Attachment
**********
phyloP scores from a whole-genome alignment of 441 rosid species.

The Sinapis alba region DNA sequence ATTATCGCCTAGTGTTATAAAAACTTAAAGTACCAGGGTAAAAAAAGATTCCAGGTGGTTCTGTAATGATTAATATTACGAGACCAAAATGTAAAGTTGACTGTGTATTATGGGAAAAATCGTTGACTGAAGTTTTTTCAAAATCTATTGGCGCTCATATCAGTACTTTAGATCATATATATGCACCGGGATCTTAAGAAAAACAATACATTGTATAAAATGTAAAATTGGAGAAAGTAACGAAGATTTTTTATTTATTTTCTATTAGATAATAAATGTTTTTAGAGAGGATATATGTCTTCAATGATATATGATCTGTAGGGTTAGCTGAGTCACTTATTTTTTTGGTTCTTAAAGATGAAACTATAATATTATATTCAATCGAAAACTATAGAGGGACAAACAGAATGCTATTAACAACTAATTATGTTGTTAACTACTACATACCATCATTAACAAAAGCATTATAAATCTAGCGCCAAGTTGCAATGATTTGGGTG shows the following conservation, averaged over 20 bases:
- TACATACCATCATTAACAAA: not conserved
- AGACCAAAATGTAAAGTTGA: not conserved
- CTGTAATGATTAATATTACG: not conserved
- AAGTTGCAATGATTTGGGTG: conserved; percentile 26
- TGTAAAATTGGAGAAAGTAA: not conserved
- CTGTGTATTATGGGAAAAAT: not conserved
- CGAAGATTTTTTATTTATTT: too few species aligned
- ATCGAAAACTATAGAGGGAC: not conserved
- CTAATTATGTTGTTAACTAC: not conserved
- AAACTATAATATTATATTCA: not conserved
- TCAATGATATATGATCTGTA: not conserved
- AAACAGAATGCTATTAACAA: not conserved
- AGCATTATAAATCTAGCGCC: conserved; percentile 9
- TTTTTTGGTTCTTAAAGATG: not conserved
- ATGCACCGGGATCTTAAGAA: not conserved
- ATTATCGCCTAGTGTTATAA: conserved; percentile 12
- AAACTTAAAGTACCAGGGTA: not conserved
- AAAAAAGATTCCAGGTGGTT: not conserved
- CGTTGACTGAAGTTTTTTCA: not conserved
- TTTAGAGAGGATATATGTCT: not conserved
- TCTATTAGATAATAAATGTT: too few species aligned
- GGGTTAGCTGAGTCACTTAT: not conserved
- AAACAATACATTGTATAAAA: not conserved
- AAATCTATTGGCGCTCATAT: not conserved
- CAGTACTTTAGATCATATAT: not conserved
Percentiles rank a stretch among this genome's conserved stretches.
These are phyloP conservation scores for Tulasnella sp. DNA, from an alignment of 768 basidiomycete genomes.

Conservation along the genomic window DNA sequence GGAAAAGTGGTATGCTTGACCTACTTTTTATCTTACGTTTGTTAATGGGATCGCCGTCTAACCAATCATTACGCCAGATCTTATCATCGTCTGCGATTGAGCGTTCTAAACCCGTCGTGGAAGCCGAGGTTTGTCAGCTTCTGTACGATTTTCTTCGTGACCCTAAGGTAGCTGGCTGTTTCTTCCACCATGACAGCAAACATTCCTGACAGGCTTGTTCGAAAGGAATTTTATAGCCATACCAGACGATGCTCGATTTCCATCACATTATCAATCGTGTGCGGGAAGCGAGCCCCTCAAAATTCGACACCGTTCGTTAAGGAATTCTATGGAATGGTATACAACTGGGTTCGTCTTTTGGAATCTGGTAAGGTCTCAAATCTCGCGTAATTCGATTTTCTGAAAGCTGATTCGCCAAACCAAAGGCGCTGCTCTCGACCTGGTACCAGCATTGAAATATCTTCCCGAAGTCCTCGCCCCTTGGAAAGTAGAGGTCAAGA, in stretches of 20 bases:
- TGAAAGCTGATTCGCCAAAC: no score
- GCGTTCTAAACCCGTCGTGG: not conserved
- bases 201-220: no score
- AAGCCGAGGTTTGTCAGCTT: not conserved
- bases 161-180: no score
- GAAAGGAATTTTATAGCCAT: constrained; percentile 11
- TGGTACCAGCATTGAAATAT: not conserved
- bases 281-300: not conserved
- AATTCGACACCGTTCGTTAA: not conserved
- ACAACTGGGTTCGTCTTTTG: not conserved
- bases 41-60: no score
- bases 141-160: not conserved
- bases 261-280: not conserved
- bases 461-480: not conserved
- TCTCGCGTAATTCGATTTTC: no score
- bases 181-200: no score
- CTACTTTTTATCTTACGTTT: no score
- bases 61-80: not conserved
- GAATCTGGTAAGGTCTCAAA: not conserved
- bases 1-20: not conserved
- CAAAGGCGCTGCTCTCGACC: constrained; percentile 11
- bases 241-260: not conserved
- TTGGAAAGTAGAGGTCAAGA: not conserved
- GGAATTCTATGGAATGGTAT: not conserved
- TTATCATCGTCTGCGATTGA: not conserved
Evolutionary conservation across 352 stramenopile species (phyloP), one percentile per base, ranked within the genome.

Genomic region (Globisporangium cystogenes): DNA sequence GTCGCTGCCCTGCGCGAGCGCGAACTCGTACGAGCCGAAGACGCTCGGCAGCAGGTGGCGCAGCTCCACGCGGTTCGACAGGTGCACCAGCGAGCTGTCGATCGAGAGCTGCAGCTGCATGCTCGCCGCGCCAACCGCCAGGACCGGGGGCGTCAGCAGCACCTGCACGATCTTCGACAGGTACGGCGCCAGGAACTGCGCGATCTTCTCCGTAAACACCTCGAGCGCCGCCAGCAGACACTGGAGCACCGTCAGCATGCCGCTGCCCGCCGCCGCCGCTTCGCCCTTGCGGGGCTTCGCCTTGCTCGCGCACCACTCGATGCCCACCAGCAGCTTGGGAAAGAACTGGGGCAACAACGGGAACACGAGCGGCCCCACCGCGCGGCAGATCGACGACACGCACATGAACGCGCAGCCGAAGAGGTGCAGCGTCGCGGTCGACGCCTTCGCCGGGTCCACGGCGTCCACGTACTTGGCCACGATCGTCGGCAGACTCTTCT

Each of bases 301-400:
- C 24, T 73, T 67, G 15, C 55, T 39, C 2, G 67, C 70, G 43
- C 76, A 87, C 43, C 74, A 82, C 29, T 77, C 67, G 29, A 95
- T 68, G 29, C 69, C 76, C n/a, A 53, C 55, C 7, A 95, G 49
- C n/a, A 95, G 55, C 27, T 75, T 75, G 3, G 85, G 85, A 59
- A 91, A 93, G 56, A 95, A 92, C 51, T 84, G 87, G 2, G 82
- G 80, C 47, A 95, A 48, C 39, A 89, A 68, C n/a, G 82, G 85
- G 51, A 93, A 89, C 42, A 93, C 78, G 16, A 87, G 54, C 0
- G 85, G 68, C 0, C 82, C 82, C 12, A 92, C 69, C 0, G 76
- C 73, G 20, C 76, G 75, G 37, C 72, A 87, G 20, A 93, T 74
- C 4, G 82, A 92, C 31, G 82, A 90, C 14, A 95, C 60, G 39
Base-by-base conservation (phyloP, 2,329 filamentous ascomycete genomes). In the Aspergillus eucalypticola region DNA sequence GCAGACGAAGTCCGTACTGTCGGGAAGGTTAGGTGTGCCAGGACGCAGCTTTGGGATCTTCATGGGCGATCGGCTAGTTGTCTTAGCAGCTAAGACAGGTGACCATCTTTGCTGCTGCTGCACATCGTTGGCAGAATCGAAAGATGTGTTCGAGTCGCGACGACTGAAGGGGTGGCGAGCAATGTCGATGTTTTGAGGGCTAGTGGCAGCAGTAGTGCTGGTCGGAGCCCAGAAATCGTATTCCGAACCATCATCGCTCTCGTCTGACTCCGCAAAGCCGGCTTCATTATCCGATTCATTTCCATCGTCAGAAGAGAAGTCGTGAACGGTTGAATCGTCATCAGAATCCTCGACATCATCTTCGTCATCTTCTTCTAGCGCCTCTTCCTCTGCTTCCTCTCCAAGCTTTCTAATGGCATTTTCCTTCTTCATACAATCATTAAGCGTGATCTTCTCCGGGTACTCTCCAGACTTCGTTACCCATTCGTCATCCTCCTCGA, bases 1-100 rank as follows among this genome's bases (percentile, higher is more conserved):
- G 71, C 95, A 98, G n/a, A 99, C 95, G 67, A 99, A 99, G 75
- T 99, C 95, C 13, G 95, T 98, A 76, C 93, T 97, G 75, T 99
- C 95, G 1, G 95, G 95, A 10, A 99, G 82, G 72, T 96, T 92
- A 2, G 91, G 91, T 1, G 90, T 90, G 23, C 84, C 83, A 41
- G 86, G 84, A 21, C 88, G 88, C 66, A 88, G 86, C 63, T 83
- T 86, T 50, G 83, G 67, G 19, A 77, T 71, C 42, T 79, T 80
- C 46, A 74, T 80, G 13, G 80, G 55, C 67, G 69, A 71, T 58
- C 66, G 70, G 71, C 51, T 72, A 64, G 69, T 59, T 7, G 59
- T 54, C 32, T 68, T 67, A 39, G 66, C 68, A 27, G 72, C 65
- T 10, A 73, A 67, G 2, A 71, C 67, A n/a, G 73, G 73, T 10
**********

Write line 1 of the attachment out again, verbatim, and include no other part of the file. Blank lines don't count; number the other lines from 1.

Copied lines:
phyloP scores from a whole-genome alignment of 441 rosid species.